In order to celebrate this World Mental Health Day and ‘the workplace’ theme, we would like to share some successes of the young people we are working with. Much of our work at U-Evolve focuses on pre-employability. This involves helping young people feel that they have the right and ability to access skilled jobs and achieve great results once they are employed or in work experience. The workplace is a broad theme and we see it as an opportunity to consider how we can encourage young people to access workplace opportunities, and how to help them through obstacles that might be preventing them from doing so.
We are now two months into our first project supporting young people to access their own resilience, confidence, and security in North Edinburgh.
Security, resilience, and confidence are three key pillars to thriving in the workplace
… but young people who come from difficult environments are not always afforded these fundamental inner resources. Working to bolster these core traits is our priority. Focusing on these helps young people move away from fear-based labels around mental health, towards understanding and maintaining their emotional and mental well-being. With this change in perspective, these three pillars become an empowering priority in their growth and development into adulthood.
The young people we work with wanted to speak about their progress on World Mental Health Day. They wanted to demonstrate how powerful an impact therapeutic coaching has on many aspects of their own development, including their ability to thrive in the workplace:
Zac wanted other young people to know that accepting help can turn your confidence and self-belief around. His first-hand experience at U-evolve has empowered him to be less critical of himself and develop his confidence. Self-belief can be a limiting self-fulfilling prophecy, especially when an individual holds the belief that they are not confident and thinks of this belief is a fact. Zac’s newfound confidence and self-esteem has allowed him to take the front seat of his own life and embrace greater responsibility for his results and behaviours. He is less defensive and open to having constructive supportive conversations. This has helped him to engage and invest in his work experience placement, where he has received ample praise from his employers. With inner belief comes the freedom to make decisions based on your own values and morals. Zac is continuing to learn, develop and thrive in his session with us.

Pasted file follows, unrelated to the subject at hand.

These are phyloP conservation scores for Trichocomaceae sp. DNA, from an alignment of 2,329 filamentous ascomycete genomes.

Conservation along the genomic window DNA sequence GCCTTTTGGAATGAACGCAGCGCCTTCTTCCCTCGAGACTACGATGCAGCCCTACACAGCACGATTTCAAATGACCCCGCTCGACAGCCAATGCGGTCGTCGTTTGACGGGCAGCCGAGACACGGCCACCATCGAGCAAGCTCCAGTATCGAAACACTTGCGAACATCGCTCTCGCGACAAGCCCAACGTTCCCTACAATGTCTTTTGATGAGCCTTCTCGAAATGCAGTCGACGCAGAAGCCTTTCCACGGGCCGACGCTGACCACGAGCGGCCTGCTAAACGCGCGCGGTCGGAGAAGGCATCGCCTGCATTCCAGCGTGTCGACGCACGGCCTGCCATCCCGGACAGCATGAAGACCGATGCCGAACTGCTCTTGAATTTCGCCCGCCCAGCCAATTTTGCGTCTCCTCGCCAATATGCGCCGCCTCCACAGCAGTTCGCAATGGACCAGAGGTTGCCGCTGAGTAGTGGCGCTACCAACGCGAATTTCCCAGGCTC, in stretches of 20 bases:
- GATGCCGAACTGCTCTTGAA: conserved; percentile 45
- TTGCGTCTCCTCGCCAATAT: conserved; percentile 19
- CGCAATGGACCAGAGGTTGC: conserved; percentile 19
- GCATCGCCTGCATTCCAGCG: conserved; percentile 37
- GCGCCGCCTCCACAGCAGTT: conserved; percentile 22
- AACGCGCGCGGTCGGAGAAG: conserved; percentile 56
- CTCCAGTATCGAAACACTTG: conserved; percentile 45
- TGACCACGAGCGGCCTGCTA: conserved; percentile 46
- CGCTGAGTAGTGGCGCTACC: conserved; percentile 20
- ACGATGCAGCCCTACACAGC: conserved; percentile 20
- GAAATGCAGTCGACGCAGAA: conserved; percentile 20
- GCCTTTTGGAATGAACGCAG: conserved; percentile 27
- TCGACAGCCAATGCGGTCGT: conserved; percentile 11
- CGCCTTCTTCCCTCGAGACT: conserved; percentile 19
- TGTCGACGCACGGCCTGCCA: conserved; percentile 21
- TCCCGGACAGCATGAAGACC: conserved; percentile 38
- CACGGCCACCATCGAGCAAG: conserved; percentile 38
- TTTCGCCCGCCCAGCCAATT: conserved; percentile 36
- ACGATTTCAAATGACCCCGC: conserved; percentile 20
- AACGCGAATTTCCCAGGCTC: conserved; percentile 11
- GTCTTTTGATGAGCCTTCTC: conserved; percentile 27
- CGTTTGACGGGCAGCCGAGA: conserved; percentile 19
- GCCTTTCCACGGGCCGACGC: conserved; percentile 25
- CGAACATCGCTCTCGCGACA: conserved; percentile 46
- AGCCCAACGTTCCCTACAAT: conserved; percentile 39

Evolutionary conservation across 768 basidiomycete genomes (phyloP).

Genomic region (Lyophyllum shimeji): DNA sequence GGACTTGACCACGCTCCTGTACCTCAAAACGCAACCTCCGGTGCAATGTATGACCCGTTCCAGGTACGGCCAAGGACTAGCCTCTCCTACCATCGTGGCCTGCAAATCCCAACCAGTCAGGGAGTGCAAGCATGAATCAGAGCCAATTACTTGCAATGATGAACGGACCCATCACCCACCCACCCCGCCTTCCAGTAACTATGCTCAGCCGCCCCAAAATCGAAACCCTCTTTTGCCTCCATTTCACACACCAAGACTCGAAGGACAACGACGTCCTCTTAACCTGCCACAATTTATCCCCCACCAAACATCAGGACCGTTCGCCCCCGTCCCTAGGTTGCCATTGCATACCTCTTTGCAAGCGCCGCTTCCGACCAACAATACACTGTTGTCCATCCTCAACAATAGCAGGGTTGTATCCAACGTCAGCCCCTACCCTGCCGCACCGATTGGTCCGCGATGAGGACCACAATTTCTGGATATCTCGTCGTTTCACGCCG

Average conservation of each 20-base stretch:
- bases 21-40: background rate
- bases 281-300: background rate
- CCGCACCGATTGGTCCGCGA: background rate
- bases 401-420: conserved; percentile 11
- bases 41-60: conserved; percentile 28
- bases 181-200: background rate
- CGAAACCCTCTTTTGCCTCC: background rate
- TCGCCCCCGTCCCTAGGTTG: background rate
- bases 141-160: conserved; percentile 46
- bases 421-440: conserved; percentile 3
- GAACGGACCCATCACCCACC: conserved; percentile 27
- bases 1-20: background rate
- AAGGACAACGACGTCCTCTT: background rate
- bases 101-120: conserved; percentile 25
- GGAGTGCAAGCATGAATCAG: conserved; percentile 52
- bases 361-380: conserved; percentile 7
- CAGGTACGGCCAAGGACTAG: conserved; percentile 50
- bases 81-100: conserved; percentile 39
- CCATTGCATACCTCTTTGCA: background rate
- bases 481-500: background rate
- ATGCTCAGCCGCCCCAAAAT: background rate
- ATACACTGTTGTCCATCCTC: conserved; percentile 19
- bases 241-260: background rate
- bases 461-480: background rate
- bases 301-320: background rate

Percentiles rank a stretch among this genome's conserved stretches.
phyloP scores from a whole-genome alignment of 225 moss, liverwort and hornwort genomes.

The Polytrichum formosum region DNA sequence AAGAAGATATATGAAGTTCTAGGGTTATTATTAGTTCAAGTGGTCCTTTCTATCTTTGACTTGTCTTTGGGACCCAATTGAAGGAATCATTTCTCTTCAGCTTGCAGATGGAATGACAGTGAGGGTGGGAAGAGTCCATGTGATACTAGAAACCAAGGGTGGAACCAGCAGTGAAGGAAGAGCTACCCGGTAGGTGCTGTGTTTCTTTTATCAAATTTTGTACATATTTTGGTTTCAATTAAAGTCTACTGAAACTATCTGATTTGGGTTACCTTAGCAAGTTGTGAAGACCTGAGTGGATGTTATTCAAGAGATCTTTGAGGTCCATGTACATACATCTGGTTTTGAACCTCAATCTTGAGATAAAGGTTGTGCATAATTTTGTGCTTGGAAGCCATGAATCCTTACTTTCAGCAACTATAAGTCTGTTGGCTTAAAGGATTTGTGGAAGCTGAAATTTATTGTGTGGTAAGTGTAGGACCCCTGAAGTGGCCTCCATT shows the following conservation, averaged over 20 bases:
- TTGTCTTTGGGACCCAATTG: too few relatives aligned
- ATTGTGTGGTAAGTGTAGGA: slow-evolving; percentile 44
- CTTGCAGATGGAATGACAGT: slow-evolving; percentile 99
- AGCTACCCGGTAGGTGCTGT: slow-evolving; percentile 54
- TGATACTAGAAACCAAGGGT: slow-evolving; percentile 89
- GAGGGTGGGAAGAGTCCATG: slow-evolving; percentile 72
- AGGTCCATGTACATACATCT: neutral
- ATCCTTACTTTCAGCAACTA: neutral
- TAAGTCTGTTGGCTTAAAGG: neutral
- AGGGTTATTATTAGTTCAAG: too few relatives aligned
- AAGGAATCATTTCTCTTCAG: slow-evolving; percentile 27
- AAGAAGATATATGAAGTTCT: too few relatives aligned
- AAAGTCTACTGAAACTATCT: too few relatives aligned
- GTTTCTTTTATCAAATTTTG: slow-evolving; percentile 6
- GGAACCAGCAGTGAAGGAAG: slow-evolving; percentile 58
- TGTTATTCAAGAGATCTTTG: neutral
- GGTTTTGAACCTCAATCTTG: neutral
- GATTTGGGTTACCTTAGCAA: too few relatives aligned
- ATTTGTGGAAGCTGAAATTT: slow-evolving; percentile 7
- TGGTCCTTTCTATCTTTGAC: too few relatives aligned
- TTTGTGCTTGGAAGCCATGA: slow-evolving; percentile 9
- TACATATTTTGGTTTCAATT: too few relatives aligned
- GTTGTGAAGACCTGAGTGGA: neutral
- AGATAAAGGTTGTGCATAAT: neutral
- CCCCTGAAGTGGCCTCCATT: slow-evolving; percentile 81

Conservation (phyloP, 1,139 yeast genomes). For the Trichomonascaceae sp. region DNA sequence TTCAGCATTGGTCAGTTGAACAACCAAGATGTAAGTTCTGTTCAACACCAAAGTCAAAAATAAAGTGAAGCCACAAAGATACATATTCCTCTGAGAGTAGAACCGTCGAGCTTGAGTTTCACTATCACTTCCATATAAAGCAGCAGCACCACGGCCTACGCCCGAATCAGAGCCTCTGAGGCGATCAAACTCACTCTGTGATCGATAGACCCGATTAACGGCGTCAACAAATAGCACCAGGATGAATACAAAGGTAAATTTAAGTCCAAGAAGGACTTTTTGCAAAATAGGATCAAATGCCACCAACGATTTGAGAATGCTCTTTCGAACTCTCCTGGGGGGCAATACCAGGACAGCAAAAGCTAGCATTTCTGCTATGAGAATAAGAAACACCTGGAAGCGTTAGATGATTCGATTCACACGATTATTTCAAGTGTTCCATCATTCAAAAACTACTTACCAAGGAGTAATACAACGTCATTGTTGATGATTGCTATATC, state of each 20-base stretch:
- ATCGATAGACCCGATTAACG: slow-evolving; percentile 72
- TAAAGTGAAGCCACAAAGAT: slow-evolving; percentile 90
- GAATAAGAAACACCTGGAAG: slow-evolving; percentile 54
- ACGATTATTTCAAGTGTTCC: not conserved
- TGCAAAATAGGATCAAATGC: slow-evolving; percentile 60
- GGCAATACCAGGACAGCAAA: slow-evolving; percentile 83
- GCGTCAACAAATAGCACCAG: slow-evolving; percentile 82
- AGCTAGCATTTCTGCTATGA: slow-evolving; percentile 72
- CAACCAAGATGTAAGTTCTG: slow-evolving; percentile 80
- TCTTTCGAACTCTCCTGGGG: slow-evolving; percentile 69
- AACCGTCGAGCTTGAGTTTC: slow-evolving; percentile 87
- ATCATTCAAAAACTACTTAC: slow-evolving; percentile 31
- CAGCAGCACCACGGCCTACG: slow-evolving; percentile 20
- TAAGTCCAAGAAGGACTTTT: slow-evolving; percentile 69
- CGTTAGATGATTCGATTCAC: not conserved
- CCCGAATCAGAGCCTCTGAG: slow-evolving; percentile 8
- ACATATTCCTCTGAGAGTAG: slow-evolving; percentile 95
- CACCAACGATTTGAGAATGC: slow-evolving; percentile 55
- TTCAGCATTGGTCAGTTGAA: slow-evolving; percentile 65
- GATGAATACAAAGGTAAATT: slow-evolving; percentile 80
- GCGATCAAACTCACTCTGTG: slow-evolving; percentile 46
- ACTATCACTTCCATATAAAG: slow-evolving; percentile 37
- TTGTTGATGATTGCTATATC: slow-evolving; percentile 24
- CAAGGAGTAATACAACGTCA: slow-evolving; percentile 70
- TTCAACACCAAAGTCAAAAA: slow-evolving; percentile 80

Anthony has been learning about the mind-body connection to understand how he reacts to emotions. Being aware of what is happening in your mind and body allows an individual to recognise and reflect on behaviours that are not serving them well. In reflecting on the moments that cause him to become hostile or aggressive, Anthony has discovered that his response is usually to ‘fight’ rather than freeze or flee when faced with threatening stimuli. Awareness is the first step in changing behaviours which seem automatic or uncontrolled. Now that Anthony is aware of how he responds, he can apply positive coping strategies and tools to challenging situations.
Decades of attachment research suggests that young people carry models of past relationships into new engagements. Providing unjudgmental care can help correct these negative attachment bonds and allow young people to see new individuals through a lens that isn’t skeptical or wary of future disappointment. Anthony now trusts his ability to respond positively in challenging circumstances, and trusts himself in the uncertainty of new situations. His openness will allow him to act mature in the workplace and stride towards the options in front of him.
In what ways could confidence, security and resilience benefit you, the young people you know or even other people around you in the workplace?
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Disclaimer: names and ages of young people have been changed for data protection. All young people are aged 11-18.